The Detroit Lions have had many blunders during the NFL Draft over the years. Lets take a look at the 3 worst Lions Draft Picks of all time.
Say it quietly, but long-suffering Lions fans have reason to hope going into the 2022 NFL season. Their 3-13-1 record in 2021 didn’t tell the whole story, with Dan Campbell’s men more competitive than it would suggest. While it took Detroit until week 13 to get their first win – a 29-27 win over the Vikings – they’d made life difficult for a lot of tough opponents prior, notably only succumbing by two points to a hugely fancied Baltimore. New head coach Dan Campbell came in espousing a culture of hustling hard and by late season, it seemed to be clicking; culminating in a 30-12 blowout of the Cardinals and a final week victory over Green Bay.
Detroit Lions Draft History
In years gone by, Detroit’s drafting has been less of an issue than what they do with the players when they get to Ford Field. There seems to be logic to the 2022 class. Aidan Hutchinson was projected at the peak of plenty of pundits draft boards. When the Jaguars took Travon Walker with the overall first, the defensive end was a no-brainer at 2 – particularly as he’s a born and raised Michigander. Josh Paschal overcame malignant melanoma in college to captain Kentucky. These are culture guys. Still, it may be a little early to dream of championships. The Lions are ranked as outsiders with Coral for Super Bowl LVII, with only Houston Texans felt less likely to win the Vince Lombardi Trophy. In the division though, Chicago project as being awful in 2022, and the opportunity for incremental progress is there for Detroit’s taking. And there’s a huge bonus, as coach Campbell won’t be starting the season with any of these guys Chuck Long (1986) Having perhaps the best name ever for a quarterback – only a tight end called Bigdude Catchball would be an improvement – Iowa Hawkeyes star Chuck Long held the best completion percentage of any QB with over 1,000 passing attempts. He was denied the Heisman Trophy as best college player in the country only by the legendary Bo Jackson. This did not translate to the pros. His best season came in 1987 where he played 12 games, threw 11 touchdowns total for 20 picks with a fairly miserable completion rate of 55.8%. Five seasons with the Lions saw Long feature in only 21 games, of which they won only four. Andre Ware (1989) A signal-caller with an even more polished pedigree than Long, Ware pitched up in Michigan having won the Heisman Trophy with the Houston Cougars. But in three seasons with the Lions, he played in only 14 games and started only six. Some say his game didn’t develop well enough from college ball to account for meaner and quicker NFL defenses. Others think head coach Wayne Fontes didn’t trust him. Being the Lions QB in 1989 wouldn’t have been that taxing a job when Barry Sanders is in the backfield to be handed off to. Mike Williams (WR) Wideout Williams was a stud for USC and racked up 30 scores over two seasons to prove that. Williams sat out the season before being taken 10th overall by the Lions in 2005. Less than ideal preparation for the pros was further hindered by landing at a franchise in complete disarray. In two years at Detroit, Williams played under three different head coaches, three different OCs and four different quarterbacks.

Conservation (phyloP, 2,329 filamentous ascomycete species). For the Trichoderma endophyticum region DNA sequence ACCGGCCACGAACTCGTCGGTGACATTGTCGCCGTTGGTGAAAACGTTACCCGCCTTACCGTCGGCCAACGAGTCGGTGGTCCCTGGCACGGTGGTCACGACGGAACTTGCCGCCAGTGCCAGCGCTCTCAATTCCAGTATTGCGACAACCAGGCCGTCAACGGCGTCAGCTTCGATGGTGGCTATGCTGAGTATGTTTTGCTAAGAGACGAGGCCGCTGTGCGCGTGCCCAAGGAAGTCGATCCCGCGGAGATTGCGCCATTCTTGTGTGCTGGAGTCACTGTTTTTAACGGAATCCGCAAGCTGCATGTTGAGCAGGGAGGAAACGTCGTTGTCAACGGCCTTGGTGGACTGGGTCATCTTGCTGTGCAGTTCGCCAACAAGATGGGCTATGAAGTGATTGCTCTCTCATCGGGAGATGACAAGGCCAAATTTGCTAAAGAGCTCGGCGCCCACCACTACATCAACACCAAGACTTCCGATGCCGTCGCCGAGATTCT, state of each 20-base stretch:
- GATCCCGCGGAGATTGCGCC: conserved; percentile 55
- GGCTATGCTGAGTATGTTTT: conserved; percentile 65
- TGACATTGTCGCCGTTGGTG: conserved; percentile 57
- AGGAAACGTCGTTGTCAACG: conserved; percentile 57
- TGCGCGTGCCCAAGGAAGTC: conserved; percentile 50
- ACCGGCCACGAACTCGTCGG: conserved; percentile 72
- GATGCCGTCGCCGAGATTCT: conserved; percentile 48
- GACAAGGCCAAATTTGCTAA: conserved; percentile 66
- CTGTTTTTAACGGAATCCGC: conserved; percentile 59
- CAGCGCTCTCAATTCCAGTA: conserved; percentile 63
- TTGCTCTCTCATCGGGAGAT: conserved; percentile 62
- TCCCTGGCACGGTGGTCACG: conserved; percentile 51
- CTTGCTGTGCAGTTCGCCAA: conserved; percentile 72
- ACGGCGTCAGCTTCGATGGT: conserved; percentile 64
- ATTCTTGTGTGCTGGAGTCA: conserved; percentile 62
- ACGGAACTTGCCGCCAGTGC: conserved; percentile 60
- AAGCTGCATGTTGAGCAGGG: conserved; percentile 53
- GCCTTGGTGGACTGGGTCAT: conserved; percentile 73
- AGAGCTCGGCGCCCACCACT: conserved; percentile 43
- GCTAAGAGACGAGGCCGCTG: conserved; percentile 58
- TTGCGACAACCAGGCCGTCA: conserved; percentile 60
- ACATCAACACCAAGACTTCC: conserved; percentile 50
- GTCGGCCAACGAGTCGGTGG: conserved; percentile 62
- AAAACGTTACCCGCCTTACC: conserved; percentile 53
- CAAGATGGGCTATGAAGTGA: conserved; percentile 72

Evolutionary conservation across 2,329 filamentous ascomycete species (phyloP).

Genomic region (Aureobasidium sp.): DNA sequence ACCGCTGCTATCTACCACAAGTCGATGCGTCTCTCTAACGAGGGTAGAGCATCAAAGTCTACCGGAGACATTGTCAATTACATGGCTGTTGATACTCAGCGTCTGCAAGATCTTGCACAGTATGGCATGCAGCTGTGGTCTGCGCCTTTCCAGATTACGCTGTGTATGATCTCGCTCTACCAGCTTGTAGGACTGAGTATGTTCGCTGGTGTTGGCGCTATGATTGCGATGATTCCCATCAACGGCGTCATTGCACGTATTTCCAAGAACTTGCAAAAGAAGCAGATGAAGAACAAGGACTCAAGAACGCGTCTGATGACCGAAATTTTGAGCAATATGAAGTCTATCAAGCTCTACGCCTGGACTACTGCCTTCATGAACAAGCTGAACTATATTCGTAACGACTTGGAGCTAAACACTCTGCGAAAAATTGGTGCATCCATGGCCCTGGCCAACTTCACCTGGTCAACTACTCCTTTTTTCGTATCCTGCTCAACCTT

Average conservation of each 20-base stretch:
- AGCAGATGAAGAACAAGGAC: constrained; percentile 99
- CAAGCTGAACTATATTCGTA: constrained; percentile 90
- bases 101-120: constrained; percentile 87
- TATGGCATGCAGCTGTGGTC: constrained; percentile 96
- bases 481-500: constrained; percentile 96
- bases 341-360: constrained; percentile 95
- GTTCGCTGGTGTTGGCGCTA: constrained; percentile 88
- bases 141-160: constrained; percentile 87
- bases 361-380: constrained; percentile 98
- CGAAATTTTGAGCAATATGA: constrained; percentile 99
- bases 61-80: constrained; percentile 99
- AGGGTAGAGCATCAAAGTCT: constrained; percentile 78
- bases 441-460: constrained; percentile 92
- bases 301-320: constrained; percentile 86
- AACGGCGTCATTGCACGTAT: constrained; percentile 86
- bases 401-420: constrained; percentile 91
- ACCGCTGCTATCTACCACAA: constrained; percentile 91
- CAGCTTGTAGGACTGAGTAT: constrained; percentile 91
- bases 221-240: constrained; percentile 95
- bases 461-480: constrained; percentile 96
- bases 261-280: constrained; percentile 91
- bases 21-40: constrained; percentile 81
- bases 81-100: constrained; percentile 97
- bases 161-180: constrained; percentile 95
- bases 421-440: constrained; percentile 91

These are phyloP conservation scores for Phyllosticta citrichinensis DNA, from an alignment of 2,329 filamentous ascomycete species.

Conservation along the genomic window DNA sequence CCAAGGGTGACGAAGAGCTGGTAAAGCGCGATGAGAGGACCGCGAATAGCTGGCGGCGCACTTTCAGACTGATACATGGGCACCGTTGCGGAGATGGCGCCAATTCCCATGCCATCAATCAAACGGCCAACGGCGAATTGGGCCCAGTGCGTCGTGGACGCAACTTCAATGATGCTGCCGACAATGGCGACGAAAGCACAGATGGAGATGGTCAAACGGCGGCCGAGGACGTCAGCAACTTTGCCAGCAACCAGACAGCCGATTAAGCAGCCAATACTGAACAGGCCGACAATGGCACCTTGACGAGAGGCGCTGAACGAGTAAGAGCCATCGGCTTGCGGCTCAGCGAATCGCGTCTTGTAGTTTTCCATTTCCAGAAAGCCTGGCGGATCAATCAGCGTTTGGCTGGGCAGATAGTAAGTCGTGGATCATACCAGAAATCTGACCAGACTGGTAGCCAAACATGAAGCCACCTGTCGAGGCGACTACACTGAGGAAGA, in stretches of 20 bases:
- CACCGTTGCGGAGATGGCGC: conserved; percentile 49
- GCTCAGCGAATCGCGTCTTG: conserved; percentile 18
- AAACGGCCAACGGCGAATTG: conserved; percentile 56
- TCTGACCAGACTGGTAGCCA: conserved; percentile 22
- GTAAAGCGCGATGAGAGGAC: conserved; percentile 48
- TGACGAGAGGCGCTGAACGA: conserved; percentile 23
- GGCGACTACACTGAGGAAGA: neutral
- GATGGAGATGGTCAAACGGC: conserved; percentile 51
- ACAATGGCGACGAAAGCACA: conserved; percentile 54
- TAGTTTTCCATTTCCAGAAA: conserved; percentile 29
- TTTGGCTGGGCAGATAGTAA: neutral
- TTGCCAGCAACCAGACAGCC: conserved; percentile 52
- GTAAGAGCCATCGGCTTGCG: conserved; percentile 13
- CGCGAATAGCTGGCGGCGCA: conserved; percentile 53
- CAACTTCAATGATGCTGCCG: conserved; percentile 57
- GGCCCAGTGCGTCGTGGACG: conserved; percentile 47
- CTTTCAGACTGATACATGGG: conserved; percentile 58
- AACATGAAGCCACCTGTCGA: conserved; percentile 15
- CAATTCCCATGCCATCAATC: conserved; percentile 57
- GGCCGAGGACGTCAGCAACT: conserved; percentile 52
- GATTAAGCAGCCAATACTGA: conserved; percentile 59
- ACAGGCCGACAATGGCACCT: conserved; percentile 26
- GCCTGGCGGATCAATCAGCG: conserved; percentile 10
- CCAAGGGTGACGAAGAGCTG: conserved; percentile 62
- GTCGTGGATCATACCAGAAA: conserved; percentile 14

None seemed to know what to do with him and he started only six games, reaching the end zone twice. Williams was cut in 2006, and spent 2008 through 2010 out of football altogether. Having ballooned 60lbs over playing weight – before his old college coach Pete Carroll landed the Seattle Seahawks job. Answering Carroll’s call, Williams played 26 games and acted as a mentor to a very young Seahawks side. Four years later, that side took the Super Bowl. There could – perhaps should – have been a scenario where Williams could have been catching passes from a rookie Matt Stafford. Next season sees seven fresh picks on the Detroit roster. Let’s hope they have Lions careers that don’t see them in pieces like these ten years down the line.